In November 2018 UK Visas & Immigration (UKVI) introduced major changes to the way immigration applications submitted in the UK are processed.
This included a move to online applications and removing the requirement to provide original documents. The front-end service was outsourced to Sopra Steria.
There have been some issues with the new process since its roll-out:
- Lack of visibility of appointments – appointment availability is only visible once the application form has been submitted online.
- Appointment availability at centres – there is a real shortage of free appointments. Despite the Home Office stating that a free appointment would be guaranteed within 5 working days of submitting the online form, the wait for a free appointment is at least 2 weeks or more. Applicants usually need to pay to secure an appointment more quickly - which means paying an additional fee of £85 to £150 for the privilege of an earlier appointment.
- Cumbersome document scanning process – removing the requirement to submit original documents (apart from passports which still need to originals) appeared to be a sensible development. Applicants can now opt to either scan and upload documents ahead of their biometric appointment or pay an additional fee to have their documents uploaded on their behalf at the appointment.
However, applicants so far have found the self-scanning time-consuming (especially for applications with lots of supporting documentation) and confusing as it’s not clear into which file each document should be uploaded and it’s also not possible to view what has already been uploaded.
We have often found that it can be easier for applicants to pay for the scanning service – however, this involves another additional fee of around £50.
Biometric Residents Permits (BRPs) – delivery and expiry dates
In recent months there have also been delays in the delivery of Biometric Residence Permits once the immigration application has been decided. The BRP is the credit card size permit that is issued to an individual as evidence of their immigration leave in the UK.
Individuals should receive the BRP within 7 to 10 working days from the date their immigration application has been approved. However, in recent months, it is sometimes taking 15 working days or longer for the BRPs to come through.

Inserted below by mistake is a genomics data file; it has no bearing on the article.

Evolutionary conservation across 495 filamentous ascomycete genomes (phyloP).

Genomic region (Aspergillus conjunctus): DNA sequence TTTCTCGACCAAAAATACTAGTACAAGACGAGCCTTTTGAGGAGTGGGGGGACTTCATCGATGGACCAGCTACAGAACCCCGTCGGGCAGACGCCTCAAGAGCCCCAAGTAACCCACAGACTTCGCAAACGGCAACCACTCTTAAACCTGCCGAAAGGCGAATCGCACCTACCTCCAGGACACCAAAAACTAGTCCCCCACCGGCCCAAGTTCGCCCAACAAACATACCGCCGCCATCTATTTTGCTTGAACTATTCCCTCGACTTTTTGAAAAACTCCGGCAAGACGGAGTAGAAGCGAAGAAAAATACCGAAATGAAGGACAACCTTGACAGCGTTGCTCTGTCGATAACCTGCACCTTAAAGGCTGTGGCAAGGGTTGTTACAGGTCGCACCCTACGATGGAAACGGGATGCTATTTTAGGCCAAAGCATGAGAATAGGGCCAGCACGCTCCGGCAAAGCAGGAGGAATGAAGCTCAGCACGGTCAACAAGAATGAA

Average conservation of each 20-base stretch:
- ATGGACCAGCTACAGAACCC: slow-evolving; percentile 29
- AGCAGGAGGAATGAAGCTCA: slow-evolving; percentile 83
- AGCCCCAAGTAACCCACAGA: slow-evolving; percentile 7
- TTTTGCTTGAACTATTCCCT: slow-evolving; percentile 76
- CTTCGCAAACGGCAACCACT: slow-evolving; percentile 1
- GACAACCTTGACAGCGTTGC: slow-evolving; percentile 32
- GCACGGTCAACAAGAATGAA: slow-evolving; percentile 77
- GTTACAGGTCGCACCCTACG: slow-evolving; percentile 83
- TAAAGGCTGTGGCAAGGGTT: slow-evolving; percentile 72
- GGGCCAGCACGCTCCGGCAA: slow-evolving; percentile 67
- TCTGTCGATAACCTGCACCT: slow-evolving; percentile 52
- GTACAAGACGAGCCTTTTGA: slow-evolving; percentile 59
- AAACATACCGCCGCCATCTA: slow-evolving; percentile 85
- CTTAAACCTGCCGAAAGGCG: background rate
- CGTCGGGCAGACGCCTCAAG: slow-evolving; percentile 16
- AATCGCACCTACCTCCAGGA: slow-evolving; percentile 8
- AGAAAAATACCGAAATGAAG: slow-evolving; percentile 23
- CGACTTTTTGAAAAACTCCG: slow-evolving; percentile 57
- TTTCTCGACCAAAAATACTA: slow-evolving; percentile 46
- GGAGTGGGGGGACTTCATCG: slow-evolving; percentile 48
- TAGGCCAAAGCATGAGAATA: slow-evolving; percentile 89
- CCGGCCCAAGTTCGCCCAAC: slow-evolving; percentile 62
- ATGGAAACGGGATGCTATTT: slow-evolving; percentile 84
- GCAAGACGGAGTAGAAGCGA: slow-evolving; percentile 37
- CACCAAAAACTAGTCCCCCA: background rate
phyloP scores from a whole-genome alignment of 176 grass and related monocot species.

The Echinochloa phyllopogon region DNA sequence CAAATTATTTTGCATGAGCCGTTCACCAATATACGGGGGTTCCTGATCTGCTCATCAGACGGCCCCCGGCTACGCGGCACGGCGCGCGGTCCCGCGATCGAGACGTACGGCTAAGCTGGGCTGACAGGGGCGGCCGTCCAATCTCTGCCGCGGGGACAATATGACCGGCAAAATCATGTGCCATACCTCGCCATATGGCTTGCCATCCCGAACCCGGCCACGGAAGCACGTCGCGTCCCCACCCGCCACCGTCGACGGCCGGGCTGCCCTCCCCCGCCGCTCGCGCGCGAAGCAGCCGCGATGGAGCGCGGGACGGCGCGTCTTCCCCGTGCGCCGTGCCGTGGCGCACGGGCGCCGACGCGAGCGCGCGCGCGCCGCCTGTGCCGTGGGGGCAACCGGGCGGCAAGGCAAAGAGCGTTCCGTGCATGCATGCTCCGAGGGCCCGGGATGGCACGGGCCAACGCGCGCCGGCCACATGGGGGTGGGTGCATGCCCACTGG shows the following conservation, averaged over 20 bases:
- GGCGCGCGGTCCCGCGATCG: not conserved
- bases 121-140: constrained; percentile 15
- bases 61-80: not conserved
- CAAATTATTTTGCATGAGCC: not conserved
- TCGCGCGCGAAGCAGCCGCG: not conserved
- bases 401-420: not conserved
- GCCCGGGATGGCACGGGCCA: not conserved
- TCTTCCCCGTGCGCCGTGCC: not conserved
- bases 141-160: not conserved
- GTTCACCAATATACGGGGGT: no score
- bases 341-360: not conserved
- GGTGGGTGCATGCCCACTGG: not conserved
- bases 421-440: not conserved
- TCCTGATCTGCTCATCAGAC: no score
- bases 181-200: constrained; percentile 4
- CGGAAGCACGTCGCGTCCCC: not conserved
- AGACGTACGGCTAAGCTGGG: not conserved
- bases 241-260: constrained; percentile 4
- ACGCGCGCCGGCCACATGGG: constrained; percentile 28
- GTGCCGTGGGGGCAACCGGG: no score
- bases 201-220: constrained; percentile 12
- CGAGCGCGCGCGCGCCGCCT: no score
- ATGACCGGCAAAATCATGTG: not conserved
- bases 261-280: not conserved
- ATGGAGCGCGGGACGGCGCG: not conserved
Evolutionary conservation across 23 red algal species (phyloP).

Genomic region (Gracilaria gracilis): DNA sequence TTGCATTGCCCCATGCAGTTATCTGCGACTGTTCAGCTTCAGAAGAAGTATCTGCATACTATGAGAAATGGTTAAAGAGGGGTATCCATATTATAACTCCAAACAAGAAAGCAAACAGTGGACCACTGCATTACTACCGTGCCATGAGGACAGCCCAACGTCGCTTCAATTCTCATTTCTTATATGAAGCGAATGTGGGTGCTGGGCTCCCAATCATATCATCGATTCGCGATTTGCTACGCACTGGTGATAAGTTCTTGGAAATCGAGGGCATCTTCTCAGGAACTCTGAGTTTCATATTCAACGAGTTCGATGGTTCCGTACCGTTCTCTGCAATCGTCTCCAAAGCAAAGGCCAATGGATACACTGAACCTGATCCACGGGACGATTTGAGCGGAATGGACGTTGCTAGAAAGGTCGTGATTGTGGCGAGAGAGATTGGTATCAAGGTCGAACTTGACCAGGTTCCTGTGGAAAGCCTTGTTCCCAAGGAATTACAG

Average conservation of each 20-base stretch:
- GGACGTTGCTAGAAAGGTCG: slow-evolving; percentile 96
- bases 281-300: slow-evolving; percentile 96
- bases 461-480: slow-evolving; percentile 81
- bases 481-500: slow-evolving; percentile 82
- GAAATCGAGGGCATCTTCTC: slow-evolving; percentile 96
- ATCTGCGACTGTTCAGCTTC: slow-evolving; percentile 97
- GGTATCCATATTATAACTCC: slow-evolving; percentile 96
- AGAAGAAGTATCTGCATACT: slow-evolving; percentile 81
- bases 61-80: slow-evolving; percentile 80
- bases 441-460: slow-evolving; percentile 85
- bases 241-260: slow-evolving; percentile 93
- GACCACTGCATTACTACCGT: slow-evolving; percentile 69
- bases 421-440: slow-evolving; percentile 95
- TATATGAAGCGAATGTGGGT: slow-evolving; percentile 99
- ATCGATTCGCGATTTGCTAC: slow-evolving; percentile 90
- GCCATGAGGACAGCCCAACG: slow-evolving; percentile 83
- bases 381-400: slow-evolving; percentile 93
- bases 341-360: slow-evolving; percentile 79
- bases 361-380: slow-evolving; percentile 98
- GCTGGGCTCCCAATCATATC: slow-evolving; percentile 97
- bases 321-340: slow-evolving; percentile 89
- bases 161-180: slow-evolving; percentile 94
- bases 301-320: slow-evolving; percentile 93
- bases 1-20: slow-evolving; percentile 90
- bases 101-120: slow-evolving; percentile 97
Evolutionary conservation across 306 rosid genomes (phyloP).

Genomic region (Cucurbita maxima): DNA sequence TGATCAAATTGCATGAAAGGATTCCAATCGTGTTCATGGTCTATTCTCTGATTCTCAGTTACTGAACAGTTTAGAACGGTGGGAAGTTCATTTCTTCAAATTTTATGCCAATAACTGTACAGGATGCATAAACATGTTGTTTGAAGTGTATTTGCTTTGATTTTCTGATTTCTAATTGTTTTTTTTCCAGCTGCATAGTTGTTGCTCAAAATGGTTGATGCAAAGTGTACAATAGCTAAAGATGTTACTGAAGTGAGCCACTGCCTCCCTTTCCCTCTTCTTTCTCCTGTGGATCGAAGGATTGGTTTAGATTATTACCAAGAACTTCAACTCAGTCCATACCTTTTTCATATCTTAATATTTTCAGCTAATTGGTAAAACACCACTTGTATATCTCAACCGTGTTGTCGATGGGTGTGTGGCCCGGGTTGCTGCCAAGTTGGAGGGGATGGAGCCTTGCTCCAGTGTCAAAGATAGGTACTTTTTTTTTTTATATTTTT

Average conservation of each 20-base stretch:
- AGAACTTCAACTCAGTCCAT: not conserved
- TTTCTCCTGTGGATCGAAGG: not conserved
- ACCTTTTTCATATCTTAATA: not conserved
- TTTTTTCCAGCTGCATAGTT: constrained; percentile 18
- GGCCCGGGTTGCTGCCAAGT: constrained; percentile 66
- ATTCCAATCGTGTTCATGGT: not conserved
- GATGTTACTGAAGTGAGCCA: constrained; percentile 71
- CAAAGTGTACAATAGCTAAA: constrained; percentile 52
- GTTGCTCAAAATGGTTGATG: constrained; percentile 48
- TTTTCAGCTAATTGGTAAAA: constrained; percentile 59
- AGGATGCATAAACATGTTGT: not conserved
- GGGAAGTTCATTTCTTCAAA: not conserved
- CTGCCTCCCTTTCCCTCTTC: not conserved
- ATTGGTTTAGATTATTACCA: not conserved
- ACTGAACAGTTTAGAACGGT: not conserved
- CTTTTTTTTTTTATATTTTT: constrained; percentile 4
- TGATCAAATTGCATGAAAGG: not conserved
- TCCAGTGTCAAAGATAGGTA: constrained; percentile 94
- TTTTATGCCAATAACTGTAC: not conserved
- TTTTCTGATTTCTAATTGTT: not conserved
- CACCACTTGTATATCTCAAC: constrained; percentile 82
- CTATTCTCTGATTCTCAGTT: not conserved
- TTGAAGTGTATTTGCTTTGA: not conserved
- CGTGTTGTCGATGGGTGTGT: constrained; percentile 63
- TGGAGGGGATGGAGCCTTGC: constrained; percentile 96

The Home Office has outsourced the contracts for the production and delivery of BRPs. Each of these contracts is held by different providers and the Home Office has acknowledged that it has received an unprecedented number of complaints about delays.
Another development is in relation to the expiry dates on BRPs. Due to technical legal reasons, BRPs are being issued with an expiry date of 31 December 2024. This means that if an individual is today granted 5 years leave under Tier 2 (General) to work for a UK employer, they will not receive a BRP showing that their Tier 2 (General) leave will expire in February 2025. Instead, they will be issued with a BRP valid until 31 December 2024.
The Home Office has stated that these individuals will be able to have their current BRPs replaced free of charge and the remainder of the leave period initially expected will be issued on the new BRP. However, this will require the individual to action this before their current BRP expires.
The aim of the new system was to have a more streamlined and efficient application process. Whilst the published processing times for the super priority service (for a decision within 24 hours of attending an appointment) and the priority service (for a decision within 5 working days of attending an appointment) are now being met, the overall process is undermined by the lack of appointments.
We, therefore, recommend factoring in additional time for any applications as an appointment may not be available quickly, even when paying the fee to book an earlier slot.
Once an application has been decided, the Biometric Residence Permit should be received within 7 to 10 working days. Given the delays in delivery in some cases, we also strongly recommend that individuals do not make any firm travel plans outside of the UK until they receive their new Biometric Residence Permit.
Expiry dates on Biometric Residence Permits for Tier 2 applicants will also need to be closely checked going forward as individuals may need to have their existing Biometric Residence Permit replaced in future with the remainder of their leave. In practice, this will also mean that employers will need to carry out repeat right to work checks once the replacement Biometric Residence Permit has been issued.